Flatten until it’s as thin as a penny.

Then place spoonfuls of filling on one side of pasta, fold in half and press around seams to encase filling.
Cut between raviolis with pizza cutter or knife and press edges together with a fork.
Cover raviolis with flour to keep them from sticking to one another.
Cook in boiling water for 5-10 minutes, until raviolis float.

Drain water and add sauce.

I have to say, as much work as it was; these are the best raviolis I’ve ever eaten!   Such a simple and versatile recipe too, I will be making these again.

Printable recipe here.

Sunday, March 3, 2013

Sarsaparilla Soda

No matter how hard I try to cut soda out of my diet, I just can’t help but grab one every once in a while!  So it might as well be homemade.

For the first time around I bought a couple soda extracts from my local brewery supplier, sarsaparilla and birch beer.  Which it turns out, both are basically just root beer, coming from different plants but similar in taste.

Recipe went as follows…

Rehydrate 1 tsp brewer’s yeast in warm water.
Combine soda extract, 4 lbs (or 8 cups) sugar with enough warm water to dissolve.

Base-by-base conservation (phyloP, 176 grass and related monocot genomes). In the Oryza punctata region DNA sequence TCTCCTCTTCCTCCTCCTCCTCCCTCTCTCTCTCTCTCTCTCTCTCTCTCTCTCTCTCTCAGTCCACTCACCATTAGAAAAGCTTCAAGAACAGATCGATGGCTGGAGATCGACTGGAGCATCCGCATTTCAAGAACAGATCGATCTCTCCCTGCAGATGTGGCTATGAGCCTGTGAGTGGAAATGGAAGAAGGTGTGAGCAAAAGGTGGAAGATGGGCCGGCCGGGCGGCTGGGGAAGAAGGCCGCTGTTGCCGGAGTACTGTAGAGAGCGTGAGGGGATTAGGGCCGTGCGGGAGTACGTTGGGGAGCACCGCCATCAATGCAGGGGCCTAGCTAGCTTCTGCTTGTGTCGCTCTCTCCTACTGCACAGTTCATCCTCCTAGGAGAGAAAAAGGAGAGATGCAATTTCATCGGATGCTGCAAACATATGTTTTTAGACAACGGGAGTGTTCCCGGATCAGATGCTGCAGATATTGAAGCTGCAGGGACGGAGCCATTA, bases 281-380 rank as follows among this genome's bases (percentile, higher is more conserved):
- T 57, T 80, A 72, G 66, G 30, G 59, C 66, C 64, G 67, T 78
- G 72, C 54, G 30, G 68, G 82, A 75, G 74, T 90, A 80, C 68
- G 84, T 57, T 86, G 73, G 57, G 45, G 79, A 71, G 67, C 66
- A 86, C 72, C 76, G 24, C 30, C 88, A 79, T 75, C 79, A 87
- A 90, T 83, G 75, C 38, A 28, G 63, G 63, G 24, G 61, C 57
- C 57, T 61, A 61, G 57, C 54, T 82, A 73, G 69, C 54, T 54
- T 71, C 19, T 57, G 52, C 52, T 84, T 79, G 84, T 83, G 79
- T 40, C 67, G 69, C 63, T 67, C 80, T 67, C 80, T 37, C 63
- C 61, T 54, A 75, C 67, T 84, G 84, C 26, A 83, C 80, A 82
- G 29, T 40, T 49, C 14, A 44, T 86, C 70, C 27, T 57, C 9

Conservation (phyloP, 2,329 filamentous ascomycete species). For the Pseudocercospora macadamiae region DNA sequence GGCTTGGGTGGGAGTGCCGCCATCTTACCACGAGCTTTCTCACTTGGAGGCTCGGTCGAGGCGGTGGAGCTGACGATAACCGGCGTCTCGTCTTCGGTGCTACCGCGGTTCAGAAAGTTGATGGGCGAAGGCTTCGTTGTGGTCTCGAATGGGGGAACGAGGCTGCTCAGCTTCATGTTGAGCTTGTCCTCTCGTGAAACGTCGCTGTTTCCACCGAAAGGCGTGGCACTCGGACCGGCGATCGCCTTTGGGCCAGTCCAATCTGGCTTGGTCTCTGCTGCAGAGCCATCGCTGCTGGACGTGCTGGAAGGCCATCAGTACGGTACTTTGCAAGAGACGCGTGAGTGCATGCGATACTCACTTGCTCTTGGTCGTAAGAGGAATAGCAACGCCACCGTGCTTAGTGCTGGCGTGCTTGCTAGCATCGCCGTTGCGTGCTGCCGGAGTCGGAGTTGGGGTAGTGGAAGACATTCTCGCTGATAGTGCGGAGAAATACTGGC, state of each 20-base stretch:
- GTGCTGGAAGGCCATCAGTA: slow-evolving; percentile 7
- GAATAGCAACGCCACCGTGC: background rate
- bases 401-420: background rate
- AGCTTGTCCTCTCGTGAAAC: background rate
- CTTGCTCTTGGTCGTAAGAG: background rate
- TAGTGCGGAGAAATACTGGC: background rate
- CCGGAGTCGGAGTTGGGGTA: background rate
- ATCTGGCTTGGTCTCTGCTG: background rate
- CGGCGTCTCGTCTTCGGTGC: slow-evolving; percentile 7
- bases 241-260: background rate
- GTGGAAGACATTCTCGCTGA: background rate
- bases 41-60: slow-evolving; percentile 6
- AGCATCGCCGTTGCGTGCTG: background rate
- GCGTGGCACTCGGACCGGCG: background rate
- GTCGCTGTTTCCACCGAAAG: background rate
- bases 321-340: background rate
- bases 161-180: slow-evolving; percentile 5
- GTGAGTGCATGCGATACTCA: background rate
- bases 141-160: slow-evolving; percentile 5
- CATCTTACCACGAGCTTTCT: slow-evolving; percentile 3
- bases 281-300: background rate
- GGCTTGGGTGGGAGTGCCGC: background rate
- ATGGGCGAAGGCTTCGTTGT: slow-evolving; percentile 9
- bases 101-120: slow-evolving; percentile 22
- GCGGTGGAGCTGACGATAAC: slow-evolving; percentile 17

Stir in yeast and add warm water until you have 4 gallons of soda.

Fill bottles leaving 1-2 inches of head space.

Age 3-4 days at room temperature, then store in cool, dark place for total aging of 2 weeks
Refrigerate and enjoy! 
(My 4 gallons filled 28 12 oz. glass bottles and 2 2 liter soda bottles)

Can’t wait, it already tastes good, just needs to carbonate.

Saturday, February 23, 2013

Radish Butter Toast

Radishes are so easy to grow, and they ripen in 25 days or so!  Plus one seed produces hundreds of seeds if you allow the plant to flower and form pods.   So once you start growing your own radishes you will never need to buy seed again… or radishes. 

I’m often caught with a bunch of ripe radishes ready to go so I’m always looking for new radish recipes and I kept seeing variations on this recipe.  Apparently this idea originated in France, a perfect topping for baguettes.   And since I had a bed full of over ripe radishes, I had to do something fast.  I went for the Martha Stewart version.  A lot of times people just slice the radishes,  but since my radishes  were in the ground a little too long I had to cut off some rotten/hard  sections , so grating them sounded like a better option this time. 

This recipe is so simple; you don’t really need exact measurements.  Basically just smash grated radish together with room temperature butter.